No. 17 is Rep. Alan Grayson, a Democrat from Orlando, with a net worth calculated at $26.2 million, up nearly $10 million from the previous year.

No. 29 is Rep. Curt Clawson, a Republican from southwest Florida, with a net worth calculated at $13.5 million.

No. 50 is Rep. Tom Rooney, a Republican from in the central part of the state, with a net worth calculated at $7.5 million.

At the other end of the range are two South Florida Democratic representatives: Alcee Hastings, from Miramar, and Debbie Wasserman Schultz, who is from Weston and also doubles as the chairwoman of the Democratic National Committee.

They are No. 2 and No. 3 on the 10 poorest members of Congress list; both were calculated to have a negative net worth.

Pam Bondi launches awkward 'Streets' TV ad

@tbtia

Pam Bondi's latest campaign ad touts her efforts to quell prescription drug abuse in dramatic form: suspenseful music, police lights and sirens in the background and stern glances to the camera. But she ends with a grin as the announcer declares:"Pam Bondi, our attorney general."

According to a press release from the campaign, the "Streets" ad will begin running Tuesday in five of Florida's major media markets. You can also see it here and embedded below.

The script:

Continue reading "Pam Bondi launches awkward 'Streets' TV ad" »

Debate over Common Core presents political balancing act for Gov. Rick Scott

It seemed like the commotion over the Common Core had died down in Florida.

But a dust-up last month in the Lee County school system, the state’s ninth-largest district with 85,000 students, reignited the debate over the controversial education benchmarks — and put the issue front and center in the governor’s race.

Observers say it could present a challenge for Republican Gov. Rick Scott.

To win on Nov. 4, Scott must rally an active and vocal part of his base: tea party members who want to eviscerate the new standards. But he’s also vying for votes from moderate Republicans who support the Common Core standards. And he’s keenly aware that former Gov. Jeb Bush has been a powerful driving force behind the standards’ success.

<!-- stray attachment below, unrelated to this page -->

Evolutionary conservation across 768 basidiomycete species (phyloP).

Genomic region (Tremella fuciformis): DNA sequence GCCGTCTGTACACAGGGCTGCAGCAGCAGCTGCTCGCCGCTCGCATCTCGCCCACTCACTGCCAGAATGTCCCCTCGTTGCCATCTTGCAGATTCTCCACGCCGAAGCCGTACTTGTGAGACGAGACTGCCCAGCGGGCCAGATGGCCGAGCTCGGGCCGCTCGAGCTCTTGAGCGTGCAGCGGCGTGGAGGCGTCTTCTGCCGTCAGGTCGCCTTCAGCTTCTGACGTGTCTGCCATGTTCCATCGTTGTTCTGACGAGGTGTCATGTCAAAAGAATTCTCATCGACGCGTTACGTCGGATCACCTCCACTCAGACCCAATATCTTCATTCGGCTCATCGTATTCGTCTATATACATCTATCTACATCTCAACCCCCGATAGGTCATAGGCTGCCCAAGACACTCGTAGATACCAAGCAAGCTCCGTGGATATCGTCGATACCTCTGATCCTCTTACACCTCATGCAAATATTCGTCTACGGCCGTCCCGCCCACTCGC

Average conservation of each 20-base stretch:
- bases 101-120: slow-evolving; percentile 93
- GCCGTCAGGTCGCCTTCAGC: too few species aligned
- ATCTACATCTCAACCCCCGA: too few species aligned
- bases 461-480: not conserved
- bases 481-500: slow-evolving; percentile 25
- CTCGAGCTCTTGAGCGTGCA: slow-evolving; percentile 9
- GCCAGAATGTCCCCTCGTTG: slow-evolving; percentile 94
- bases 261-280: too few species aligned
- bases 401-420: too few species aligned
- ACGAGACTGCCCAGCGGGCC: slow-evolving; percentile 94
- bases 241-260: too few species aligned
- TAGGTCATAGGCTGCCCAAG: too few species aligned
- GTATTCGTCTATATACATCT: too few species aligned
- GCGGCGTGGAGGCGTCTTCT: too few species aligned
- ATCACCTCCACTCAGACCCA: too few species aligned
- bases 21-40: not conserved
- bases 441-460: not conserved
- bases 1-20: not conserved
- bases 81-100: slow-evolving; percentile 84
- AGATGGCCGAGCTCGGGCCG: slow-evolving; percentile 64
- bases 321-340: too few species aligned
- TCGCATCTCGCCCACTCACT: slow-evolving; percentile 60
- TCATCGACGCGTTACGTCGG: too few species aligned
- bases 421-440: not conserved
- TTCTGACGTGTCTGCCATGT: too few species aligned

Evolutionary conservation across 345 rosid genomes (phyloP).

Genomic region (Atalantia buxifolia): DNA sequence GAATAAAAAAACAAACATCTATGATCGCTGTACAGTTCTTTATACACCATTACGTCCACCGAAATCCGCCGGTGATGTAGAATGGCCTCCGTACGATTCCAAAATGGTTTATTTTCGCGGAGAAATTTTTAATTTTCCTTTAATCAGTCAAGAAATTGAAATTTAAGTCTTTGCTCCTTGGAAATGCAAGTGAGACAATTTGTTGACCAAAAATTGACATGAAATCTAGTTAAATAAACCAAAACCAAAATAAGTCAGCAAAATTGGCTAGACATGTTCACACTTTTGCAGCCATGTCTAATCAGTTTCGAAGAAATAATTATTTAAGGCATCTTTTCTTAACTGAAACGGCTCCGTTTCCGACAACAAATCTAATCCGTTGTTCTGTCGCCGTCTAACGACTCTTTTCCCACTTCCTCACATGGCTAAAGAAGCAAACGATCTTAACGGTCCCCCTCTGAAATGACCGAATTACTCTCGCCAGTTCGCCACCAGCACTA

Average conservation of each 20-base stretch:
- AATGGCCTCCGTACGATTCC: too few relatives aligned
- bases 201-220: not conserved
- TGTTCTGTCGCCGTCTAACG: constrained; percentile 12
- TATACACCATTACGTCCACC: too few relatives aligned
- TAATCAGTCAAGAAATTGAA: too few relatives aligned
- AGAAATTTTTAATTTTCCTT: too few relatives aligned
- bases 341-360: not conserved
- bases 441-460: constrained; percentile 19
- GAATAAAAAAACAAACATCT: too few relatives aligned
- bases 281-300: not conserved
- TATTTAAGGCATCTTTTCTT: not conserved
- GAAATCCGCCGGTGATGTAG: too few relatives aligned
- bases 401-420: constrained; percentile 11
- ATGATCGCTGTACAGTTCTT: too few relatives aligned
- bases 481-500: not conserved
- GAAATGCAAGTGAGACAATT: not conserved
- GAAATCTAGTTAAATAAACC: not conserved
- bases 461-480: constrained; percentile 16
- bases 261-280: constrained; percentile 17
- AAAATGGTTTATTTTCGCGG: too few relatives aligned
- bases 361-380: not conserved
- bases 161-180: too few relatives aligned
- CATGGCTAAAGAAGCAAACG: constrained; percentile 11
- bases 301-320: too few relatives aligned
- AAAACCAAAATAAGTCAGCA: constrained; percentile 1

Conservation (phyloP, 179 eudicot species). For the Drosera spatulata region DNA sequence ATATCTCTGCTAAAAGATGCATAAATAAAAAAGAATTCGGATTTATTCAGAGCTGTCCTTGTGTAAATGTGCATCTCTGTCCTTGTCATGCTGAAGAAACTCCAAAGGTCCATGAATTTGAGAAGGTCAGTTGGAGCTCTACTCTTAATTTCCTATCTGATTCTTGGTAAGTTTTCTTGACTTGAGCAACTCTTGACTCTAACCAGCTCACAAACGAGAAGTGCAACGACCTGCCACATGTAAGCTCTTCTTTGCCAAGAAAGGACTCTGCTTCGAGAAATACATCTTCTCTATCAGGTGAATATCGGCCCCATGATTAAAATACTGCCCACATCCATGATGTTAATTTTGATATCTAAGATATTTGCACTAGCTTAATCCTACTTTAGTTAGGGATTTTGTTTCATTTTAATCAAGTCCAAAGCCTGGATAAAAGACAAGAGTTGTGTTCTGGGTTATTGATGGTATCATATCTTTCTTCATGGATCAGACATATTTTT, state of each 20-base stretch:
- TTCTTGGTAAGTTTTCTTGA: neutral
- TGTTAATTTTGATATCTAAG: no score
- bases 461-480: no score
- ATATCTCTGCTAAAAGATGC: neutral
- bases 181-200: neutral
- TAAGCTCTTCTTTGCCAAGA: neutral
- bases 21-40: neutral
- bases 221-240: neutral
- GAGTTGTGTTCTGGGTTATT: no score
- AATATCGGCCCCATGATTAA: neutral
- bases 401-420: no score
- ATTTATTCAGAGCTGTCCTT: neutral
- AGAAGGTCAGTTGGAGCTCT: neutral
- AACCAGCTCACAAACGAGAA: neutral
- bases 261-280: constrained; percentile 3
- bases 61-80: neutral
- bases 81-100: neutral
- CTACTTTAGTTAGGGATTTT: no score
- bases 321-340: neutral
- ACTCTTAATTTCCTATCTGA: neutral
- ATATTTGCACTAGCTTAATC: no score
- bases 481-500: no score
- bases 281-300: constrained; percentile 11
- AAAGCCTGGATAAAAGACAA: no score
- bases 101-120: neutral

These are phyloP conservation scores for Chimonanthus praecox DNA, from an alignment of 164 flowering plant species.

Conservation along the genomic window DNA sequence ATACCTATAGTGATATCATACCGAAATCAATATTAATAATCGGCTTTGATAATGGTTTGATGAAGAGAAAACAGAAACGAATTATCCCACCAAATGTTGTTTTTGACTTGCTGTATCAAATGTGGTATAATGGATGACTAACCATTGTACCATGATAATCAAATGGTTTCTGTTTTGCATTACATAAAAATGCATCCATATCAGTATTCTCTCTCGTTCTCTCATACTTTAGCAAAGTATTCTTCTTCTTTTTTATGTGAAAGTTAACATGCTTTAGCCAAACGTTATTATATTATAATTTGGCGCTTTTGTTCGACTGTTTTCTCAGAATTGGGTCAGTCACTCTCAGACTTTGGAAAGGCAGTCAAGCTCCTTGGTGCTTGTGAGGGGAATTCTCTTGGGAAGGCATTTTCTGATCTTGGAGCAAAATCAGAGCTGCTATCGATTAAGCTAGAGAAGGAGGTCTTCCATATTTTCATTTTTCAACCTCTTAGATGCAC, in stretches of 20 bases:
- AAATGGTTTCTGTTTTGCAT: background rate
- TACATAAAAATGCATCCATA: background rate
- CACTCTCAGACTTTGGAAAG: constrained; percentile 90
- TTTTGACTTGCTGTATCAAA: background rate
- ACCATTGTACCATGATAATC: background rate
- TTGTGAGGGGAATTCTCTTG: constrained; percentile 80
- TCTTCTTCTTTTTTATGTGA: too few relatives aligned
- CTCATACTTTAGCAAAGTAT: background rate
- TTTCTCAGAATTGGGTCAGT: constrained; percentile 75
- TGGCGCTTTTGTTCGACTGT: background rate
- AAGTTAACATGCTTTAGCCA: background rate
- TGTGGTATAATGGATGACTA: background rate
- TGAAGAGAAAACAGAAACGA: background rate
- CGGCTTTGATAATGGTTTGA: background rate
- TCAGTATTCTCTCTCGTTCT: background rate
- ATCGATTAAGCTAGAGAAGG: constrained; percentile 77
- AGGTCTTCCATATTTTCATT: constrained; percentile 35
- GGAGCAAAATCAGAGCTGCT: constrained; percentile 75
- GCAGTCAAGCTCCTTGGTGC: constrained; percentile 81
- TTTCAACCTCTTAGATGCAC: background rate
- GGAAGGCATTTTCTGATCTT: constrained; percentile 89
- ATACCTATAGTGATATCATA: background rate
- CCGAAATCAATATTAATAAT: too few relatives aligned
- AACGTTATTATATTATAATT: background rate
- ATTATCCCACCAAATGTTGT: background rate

Democratic candidate Charlie Crist has embraced the Common Core, but is less likely to face pushback for his position. Although some Democrats believe the benchmarks will stifle creativity in the classroom, most support the concept.

"Gov. Scott is straddling this issue as best he can," said University of Florida political science professor Daniel Smith, adding that the Common Core could make a difference in a close race.

The latest Tampa Bay Times/Bay News 9/UF Bob Graham Center poll showed Scott leading Crist, 41-36. Other polls show a far tighter contest.

Read more here.

September 07, 2014

Florida's lax regulations allow greyhound operators to avoid penalties for years

GreyhoundsWhen Saul Mays applied for a license to own and train greyhounds in 2002, his rap sheet signaled he was not a model citizen.

Convicted of kidnapping his estranged wife at gunpoint in 1988, after taking her into the woods and sexually assaulting her, he had served three years in prison. The staff at the Florida Division of Parimutuel Wagering recommended Mays application to race dogs be denied, but Mays appealed and was granted a license.

A year later in 2003, investigators found evidence that Mays’ dogs were being abused at the Jefferson County Kennel Club. He was investigated at his Monticello kennel then, again in 2005 and 2010, when inspectors found seven “very thin” dogs and others covered with tick bites. In each case, state regulators concluded there was not enough evidence of abuse and no action was taken.

Mays got his first reprimand in 2012, only after the Washington County Kennel Club in Ebro reported that greyhounds Mays put up for adoption were “covered in ticks” and the dogs “all appeared to be in poor overall shape.”

But the 2012 penalty didn’t come from the state. It came from the National Greyhound Association, which represents owners and trainers. The organization banned Mays for life from “any further involvement with NGA-registered greyhounds.” Florida regulators fined Mays $300 and let him keep his license.

Florida’s law gives the Division of Pari-mutuel Wagering the power to revoke or suspend a license of an dog or horse trainer or owner if he has been convicted of a felony or is found abusing animals. But, based on dozens of cases reviewed by the Miami Herald and Tampa Bay Times, the implementation of the rules are lax, and the penalties are often weak.

In the last year, state regulators have granted 80 occupational licenses to owners and trainers who have been convicted of a host of crimes — from cocaine, heroin and amphetamine possession to assault and battery — and denied 115 requests from people with felony convictions.

Florida law bans anyone convicted of a felony from working in a card room or a casino but allows them to be licensed to race horses and dogs as long as they receive a waiver.

In many other cases — in which state investigators found dogs exposed to cocaine, lacked vaccinations or showed signs of abuse — Florida regulators often took years to impose a penalty, records show. By contrast, regulators in other states, including Texas, Arizona and Arkansas, told the Herald/Times they typically close their cases within a month. Story here.